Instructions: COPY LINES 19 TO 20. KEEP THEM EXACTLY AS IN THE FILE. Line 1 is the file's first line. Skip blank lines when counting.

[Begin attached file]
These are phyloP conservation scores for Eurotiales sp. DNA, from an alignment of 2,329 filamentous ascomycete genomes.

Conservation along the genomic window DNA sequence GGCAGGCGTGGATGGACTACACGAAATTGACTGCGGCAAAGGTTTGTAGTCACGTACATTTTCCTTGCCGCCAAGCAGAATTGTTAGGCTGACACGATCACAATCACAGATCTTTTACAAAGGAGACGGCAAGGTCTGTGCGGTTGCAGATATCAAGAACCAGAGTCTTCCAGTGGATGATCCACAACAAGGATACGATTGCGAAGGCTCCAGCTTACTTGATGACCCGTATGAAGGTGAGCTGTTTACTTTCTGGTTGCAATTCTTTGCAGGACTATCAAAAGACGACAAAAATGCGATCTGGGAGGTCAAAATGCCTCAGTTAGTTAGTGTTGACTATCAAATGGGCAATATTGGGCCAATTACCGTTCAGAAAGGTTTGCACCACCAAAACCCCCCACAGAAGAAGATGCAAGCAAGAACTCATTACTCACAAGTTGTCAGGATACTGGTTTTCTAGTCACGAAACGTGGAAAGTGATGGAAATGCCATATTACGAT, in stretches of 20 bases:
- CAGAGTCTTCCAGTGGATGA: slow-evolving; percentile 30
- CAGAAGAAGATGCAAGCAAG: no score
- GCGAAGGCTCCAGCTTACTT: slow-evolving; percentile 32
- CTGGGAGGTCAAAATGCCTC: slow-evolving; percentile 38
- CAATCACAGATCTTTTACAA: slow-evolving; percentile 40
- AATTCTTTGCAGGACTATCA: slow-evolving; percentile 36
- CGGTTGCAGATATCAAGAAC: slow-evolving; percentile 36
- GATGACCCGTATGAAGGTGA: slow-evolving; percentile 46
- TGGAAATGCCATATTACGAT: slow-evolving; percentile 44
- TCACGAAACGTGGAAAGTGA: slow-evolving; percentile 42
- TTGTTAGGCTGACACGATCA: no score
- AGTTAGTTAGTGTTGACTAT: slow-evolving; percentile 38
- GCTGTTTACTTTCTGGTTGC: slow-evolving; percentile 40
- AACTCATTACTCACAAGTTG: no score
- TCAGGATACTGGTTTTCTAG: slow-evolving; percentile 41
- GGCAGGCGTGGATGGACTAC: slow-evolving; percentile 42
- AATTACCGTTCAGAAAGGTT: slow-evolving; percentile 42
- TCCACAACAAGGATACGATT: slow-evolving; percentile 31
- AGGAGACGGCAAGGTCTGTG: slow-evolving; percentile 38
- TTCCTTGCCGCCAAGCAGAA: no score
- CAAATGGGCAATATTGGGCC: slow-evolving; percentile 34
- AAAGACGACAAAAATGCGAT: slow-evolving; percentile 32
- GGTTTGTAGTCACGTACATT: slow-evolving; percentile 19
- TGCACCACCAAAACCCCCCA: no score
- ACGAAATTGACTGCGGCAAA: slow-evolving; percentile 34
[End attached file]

- AATTACCGTTCAGAAAGGTT: slow-evolving; percentile 42
- TCCACAACAAGGATACGATT: slow-evolving; percentile 31